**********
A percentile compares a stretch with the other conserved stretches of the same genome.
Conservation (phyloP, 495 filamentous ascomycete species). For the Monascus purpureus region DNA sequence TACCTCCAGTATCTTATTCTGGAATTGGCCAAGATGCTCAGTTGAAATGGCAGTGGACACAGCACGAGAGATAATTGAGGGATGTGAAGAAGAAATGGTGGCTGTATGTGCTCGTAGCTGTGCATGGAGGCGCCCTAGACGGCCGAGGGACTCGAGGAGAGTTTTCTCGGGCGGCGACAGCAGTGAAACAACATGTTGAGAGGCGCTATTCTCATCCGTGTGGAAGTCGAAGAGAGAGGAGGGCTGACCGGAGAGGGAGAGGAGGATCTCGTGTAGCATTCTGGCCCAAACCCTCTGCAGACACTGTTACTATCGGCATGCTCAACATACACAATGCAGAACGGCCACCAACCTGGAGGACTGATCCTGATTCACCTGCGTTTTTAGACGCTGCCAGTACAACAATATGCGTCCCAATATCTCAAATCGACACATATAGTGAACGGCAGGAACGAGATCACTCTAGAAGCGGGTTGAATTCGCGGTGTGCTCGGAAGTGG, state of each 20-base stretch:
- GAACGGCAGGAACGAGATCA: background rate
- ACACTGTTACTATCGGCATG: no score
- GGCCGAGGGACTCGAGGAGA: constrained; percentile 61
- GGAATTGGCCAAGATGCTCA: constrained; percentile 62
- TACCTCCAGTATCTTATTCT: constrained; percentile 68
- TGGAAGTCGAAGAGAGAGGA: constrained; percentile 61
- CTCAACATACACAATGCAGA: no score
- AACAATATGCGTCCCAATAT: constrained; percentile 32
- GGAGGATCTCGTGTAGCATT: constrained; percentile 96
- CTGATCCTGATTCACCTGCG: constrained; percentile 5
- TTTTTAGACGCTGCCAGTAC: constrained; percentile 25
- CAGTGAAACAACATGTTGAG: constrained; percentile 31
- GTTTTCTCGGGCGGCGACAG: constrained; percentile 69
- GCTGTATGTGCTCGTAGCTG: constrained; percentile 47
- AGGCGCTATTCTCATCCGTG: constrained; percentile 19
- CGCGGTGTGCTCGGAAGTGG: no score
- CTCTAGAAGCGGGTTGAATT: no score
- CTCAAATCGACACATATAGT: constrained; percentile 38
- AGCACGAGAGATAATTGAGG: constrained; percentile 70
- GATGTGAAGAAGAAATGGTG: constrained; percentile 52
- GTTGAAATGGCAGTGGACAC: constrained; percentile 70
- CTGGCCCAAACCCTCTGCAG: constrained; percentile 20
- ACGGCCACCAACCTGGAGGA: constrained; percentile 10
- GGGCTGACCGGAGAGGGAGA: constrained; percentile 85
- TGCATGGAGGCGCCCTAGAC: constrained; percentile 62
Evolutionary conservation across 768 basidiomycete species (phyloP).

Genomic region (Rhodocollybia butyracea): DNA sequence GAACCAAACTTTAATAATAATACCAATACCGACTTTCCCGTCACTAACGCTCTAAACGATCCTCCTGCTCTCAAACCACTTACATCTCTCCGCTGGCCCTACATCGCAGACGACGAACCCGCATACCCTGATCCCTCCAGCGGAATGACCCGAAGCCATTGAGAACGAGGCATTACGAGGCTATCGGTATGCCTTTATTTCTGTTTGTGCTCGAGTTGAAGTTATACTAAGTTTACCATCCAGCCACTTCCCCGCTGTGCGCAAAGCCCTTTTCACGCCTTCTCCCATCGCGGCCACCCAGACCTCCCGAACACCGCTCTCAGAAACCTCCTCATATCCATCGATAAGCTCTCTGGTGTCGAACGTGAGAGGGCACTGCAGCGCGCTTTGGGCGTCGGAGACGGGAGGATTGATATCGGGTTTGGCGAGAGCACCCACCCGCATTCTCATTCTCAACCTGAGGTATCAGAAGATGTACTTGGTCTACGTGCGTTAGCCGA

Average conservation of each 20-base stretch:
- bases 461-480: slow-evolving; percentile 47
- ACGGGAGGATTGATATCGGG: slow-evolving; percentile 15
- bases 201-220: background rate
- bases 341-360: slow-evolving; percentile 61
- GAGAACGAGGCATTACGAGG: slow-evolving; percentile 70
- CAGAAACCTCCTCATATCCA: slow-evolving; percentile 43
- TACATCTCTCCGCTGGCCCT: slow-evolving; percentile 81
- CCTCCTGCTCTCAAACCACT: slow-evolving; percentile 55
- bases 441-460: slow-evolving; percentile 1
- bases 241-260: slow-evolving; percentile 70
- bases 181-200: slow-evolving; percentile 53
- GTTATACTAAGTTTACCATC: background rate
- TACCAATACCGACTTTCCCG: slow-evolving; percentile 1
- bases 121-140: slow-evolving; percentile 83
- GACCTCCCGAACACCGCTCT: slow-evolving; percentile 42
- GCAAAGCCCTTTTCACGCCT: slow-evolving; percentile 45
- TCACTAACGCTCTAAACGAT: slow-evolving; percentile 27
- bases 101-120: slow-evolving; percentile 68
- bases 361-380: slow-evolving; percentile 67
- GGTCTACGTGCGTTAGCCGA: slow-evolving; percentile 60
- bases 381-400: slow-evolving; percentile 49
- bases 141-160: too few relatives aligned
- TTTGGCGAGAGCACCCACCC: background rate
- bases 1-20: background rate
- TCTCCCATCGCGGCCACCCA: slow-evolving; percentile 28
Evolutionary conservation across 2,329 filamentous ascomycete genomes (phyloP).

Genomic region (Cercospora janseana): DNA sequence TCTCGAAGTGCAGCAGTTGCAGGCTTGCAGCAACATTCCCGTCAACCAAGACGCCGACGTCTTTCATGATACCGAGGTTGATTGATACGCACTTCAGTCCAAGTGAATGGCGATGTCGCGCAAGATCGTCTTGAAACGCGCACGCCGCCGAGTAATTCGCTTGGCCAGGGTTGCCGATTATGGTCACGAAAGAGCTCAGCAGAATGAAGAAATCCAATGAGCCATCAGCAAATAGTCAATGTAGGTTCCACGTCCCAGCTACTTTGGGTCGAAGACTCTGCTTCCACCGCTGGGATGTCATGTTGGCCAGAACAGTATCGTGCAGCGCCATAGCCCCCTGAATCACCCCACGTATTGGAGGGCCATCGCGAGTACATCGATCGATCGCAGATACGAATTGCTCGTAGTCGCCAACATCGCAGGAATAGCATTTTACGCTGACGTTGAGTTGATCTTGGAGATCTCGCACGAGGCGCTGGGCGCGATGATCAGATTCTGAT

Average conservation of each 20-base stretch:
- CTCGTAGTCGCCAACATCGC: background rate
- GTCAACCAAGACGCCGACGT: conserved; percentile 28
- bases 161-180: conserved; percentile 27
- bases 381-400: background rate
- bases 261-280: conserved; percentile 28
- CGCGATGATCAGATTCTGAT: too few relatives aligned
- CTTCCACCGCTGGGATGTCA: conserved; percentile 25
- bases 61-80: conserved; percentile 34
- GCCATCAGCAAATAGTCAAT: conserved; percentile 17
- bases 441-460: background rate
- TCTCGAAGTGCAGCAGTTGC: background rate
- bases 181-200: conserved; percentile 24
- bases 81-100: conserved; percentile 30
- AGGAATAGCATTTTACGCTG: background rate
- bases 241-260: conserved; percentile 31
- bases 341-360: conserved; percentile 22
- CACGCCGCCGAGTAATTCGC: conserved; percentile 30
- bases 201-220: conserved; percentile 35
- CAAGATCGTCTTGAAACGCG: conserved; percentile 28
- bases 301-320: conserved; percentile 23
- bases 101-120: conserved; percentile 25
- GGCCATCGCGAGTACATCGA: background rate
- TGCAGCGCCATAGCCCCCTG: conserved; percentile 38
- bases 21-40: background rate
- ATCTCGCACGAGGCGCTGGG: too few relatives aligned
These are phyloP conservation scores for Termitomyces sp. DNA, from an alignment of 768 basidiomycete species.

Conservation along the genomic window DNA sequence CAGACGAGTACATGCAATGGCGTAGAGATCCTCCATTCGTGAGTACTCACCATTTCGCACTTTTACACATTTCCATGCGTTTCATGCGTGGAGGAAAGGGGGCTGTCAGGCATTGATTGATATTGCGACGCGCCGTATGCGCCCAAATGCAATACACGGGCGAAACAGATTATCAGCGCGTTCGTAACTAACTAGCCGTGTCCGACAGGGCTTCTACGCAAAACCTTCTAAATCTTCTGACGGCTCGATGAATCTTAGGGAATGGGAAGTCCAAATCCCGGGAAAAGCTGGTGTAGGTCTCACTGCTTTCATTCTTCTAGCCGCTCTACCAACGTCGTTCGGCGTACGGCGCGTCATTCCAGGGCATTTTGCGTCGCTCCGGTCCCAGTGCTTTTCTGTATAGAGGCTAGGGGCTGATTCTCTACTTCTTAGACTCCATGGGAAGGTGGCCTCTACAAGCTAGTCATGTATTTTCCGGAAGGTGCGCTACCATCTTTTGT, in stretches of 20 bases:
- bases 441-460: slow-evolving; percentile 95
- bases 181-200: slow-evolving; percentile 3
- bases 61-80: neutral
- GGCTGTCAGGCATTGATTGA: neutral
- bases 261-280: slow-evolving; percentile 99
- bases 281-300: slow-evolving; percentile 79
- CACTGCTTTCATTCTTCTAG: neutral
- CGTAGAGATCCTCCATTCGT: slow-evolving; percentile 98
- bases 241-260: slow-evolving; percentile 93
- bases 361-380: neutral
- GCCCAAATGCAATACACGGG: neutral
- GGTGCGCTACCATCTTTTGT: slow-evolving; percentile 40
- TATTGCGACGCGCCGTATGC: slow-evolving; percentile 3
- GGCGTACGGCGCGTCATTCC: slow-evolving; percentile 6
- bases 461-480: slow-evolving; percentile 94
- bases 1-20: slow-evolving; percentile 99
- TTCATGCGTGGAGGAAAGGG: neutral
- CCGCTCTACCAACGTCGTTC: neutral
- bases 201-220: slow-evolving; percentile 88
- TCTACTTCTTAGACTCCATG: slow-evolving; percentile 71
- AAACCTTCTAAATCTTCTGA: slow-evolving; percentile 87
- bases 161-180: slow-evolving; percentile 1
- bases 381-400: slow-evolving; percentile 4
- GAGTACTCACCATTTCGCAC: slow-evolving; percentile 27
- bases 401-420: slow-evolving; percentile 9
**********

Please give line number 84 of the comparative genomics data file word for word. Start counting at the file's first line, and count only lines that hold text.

These are phyloP conservation scores for Termitomyces sp. DNA, from an alignment of 768 basidiomycete species.